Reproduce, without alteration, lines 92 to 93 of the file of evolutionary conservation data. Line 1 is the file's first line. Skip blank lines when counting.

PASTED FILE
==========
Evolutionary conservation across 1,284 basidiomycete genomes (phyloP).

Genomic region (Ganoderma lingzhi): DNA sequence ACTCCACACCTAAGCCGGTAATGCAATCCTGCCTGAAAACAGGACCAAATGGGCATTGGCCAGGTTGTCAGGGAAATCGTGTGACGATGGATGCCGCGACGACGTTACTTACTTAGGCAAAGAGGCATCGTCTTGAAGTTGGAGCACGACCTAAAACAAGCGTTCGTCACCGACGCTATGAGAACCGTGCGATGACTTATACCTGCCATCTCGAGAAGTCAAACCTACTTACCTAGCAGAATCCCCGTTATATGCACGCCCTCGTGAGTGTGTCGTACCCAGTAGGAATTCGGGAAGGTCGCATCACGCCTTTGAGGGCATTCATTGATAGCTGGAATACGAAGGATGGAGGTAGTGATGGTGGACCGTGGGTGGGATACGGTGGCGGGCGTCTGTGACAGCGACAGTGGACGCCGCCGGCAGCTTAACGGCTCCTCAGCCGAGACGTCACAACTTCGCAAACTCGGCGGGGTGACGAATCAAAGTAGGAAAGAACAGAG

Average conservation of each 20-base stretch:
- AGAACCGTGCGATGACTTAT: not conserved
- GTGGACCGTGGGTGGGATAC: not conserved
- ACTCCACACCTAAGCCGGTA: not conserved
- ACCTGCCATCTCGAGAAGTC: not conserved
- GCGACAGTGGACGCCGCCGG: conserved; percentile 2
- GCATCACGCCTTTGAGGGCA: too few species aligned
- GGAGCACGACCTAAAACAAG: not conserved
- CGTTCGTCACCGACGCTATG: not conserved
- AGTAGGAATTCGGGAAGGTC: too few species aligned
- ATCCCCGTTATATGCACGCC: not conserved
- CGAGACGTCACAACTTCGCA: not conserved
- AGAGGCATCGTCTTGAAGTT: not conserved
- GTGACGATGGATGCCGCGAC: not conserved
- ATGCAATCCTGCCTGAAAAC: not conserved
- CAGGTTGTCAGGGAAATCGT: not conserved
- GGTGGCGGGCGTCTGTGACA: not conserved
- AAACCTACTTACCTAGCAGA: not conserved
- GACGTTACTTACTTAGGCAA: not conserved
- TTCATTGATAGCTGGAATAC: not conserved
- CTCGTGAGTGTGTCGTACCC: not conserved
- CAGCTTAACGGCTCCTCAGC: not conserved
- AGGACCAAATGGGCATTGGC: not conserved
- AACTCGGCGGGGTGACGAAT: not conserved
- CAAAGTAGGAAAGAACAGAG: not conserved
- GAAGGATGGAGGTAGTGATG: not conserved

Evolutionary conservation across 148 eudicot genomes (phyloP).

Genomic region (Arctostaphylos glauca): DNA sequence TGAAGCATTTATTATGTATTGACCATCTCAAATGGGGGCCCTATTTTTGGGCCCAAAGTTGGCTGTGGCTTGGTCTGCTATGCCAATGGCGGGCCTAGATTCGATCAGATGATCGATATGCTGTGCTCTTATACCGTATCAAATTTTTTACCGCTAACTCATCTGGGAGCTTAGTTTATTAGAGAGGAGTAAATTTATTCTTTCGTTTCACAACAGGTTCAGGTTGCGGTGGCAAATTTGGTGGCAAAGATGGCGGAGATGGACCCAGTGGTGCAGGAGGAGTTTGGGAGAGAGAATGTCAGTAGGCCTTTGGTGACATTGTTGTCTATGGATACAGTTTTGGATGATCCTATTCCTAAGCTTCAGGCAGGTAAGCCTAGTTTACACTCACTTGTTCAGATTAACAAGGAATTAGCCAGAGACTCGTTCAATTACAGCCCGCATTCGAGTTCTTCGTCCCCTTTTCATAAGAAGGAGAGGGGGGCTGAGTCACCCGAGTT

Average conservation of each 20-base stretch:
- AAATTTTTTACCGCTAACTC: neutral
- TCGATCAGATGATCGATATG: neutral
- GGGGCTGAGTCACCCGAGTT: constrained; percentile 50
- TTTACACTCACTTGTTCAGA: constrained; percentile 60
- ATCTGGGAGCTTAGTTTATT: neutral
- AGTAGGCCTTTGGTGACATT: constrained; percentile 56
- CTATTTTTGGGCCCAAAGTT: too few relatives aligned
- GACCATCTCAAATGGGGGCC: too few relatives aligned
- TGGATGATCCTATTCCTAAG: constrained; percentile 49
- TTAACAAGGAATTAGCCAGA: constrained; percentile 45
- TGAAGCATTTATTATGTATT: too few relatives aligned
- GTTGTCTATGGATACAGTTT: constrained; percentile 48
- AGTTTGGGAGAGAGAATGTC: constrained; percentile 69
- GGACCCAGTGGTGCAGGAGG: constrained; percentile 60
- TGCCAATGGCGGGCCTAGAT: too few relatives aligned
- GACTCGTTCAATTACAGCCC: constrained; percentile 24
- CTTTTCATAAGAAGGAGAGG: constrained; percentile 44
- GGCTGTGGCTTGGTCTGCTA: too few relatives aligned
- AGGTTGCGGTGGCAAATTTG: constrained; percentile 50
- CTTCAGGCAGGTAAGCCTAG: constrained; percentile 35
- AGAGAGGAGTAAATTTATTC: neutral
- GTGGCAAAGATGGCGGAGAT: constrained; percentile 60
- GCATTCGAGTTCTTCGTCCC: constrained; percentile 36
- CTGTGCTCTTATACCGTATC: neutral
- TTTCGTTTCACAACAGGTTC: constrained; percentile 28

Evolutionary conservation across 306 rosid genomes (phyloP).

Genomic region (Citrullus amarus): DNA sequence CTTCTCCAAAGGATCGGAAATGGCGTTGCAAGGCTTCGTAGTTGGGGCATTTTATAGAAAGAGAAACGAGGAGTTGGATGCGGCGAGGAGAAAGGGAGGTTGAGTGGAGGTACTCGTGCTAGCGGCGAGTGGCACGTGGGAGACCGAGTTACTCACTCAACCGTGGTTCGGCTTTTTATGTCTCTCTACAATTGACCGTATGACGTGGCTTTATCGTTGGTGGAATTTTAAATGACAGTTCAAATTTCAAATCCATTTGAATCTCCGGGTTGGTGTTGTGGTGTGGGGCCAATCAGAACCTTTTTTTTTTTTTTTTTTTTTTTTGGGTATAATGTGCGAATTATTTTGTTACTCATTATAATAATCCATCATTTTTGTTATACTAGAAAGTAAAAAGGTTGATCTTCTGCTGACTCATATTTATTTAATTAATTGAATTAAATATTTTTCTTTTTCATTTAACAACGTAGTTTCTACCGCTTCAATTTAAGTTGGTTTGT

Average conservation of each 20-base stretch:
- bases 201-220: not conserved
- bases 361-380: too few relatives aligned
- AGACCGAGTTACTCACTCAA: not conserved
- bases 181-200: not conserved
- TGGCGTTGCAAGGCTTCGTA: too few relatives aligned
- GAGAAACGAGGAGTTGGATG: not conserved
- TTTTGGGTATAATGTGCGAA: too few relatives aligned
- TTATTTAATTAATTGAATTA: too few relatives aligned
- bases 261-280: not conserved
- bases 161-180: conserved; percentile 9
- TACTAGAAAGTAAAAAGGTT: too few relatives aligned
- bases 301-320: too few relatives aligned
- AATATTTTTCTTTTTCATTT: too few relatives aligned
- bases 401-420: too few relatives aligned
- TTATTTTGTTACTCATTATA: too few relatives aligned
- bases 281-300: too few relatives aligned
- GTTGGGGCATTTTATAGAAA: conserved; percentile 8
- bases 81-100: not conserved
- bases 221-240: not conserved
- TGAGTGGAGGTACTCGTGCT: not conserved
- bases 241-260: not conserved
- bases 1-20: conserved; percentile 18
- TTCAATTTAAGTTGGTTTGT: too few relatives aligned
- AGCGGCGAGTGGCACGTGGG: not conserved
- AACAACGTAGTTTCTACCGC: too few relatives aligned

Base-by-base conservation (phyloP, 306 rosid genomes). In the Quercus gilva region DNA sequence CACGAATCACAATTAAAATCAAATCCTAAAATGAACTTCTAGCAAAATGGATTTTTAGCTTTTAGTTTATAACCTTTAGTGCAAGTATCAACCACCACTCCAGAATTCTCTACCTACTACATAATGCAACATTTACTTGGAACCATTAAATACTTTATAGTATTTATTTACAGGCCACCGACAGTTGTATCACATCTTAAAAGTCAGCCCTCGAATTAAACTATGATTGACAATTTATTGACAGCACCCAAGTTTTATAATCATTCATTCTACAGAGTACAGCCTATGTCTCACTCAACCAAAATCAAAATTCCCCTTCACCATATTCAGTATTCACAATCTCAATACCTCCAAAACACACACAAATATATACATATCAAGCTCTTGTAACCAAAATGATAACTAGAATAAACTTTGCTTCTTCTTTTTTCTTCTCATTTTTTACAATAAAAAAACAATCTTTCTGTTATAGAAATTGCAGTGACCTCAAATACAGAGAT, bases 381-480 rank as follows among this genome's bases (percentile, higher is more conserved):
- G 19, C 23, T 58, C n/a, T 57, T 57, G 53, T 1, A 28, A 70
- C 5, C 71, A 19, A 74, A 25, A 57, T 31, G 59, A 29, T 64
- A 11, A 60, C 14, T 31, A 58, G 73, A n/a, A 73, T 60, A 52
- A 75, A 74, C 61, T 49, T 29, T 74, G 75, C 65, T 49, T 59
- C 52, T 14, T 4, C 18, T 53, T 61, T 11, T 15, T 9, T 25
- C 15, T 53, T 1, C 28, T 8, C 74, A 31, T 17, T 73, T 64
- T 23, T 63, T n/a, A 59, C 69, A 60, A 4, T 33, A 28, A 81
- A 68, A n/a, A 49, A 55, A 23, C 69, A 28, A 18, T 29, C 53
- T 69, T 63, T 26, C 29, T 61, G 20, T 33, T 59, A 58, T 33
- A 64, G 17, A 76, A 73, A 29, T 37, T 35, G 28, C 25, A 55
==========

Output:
- T 23, T 63, T n/a, A 59, C 69, A 60, A 4, T 33, A 28, A 81
- A 68, A n/a, A 49, A 55, A 23, C 69, A 28, A 18, T 29, C 53